A substantially U-shaped rigid support 35 is hinged at 39 to the opposite lower side of base 22. Support 35 terminates at its upper end in finger 37 which maintains the support within hinge 39. Again, this hinge is formed by means of an integral flap 47 secured to the base at its ends by means such as rivets 33. These hinges permit rotation of the supports substantially 360° so as to place them behind base 22 when not in use as shown in FIG. 3.
A slot 43 or like opening is provided in the lower portion of base 22 in order to accept thong 44. This thong may be used to hold any type of accessory such as a line clipper, or it may be used as a hold down strap if desired.
The holster as shown in FIGS. 2 and 3 is designed for bait casters and spinning rods. The larger closed loop 29 accepts the handle butt. After the butt is in place as shown, the rod may be lowered so that the forward part of the handle rests on support 35 so as to be in a position as shown in FIG. 1. It should be noted that the distance between supports 29 and 35 is of a sufficient dimension to permit a fishing reel mounted on the handle of the rod to rest between the two supports. This is true regardless of the type of rod which is used.
When worn, U-shaped support 35 is substantially nearer the belt line of the wearer than is the substantially closed support 29 so that the rod extends outwardly and upwardly at angle φ relative to the line of the belt passing through the slots. Angle φ is an optimal angle for still fishing, preferably between 20° and 50° with the preferred angle being substantially 30°.
A bait casting rod as shown in FIG. 1 normally includes a finger extending from the butt below and to the rear of the reel which constitutes part of the grip. With this type of rod, the finger acts as a stop by abutting support 29.
The basic rod holster of FIGS. 2 and 3 may be modified so as to support standard fly rods. This modification is illustrated in FIG. 4. The closed loop 29 of FIG. 2 is replaced by U-shaped support 51 which is substantially the same as support 35 of FIG. 2 so that both supports are substantially the same. Additionally, the supports may be made of "dead soft" aluminum to allow for adjustment so as to fit a particular butt.
When the holster of FIG. 4 is used, the procedure is as follows. The rear portion of the fly rod is placed into the supports with the handle butt and reel extending rearwardly of support 51. The rod is then moved forward until the handle of the fly rod is resting in the supports and the butt and reel extend rearwardly of the supports. Since these hooks are made of a bendable material, such as aluminum, they may be initially adjusted as shown by the dotted lines in FIG. 4 so as to properly fit the fly rod used by the individual fisherman. The hooks may also be rotated outwardly so as to bear against the rod and handle, thereby increasing holding power. The use of the holster in this manner provides proper balance of the rod while it is resting in the supports.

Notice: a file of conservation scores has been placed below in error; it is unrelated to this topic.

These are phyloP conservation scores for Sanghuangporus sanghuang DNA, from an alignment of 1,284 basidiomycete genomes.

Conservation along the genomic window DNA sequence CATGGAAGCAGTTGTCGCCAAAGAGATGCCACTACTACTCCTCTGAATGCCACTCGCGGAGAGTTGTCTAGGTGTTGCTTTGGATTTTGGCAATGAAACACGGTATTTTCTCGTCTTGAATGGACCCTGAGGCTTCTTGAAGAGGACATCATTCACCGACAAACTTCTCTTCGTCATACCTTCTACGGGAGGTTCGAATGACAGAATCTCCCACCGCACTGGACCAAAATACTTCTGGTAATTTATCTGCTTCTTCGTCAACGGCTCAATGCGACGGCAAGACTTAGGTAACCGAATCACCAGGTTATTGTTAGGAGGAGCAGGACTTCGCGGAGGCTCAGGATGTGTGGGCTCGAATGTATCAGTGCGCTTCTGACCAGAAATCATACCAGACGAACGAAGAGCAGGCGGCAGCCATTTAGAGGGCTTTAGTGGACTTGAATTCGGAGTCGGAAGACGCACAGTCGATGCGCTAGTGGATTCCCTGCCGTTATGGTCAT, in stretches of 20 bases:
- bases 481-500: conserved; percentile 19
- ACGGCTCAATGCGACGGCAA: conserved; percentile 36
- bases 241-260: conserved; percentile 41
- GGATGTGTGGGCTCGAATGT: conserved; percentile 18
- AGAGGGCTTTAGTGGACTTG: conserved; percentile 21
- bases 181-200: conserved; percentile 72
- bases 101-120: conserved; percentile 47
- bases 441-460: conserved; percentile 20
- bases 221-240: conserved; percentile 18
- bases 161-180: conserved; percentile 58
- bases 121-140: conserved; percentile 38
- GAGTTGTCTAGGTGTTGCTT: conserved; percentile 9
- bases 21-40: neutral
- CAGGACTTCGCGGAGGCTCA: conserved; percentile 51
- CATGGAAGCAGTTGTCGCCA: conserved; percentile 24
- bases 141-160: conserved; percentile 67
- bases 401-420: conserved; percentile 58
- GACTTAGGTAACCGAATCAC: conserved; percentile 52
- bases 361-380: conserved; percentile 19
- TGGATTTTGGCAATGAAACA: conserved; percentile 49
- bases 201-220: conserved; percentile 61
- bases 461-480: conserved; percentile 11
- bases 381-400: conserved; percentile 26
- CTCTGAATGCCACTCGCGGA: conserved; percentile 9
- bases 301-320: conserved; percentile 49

One of the advantages of the present invention is that, when the rod holster is not in use, the support members may be rotated about the hinge so as to be on the inner side of base 22 as shown in FIG. 3. This substantially eliminates the possibility of any part of the rod holster catching clothing, arms, hands or any other equipment and, effectively, removes the obstruction of the holster without actually removing it from the belt. Since the support members are rotatable substantially 360°, with the exception of the thickness of the leather, the support members may, if desired, be folded to the front face of the base. Although this generally removes them from being an obstruction, it still does not provide the total protection so as to prevent hooking or snagging of clothing or the like as does the rearward rotation.
As can be seen, the present invention provides a relatively inexpensive, yet very effective, means for allowing the fisherman to bait the hook, change the lure or remove the fish using both hands while still maintaining the rod secure and ready at his side. Further, the fisherman can even "still" fish with no hands while he is doing other relaxing things such as reading a book or eating. Additionally, the rod holster lies flat against the hip, out of the way when it is not being used.
The holster is preferably made of embossed leather such as top grain cowhide and strong rust-free metals so as to be substantially free of deterioration over a long period of time. Additionally, the thong may be provided for whatever use may be desired.
The above description and drawings are illustrative only since there may be variations in dimensions of the various elements of the rod holster without departing from the invention, the scope of which is to be limited only by the following claims.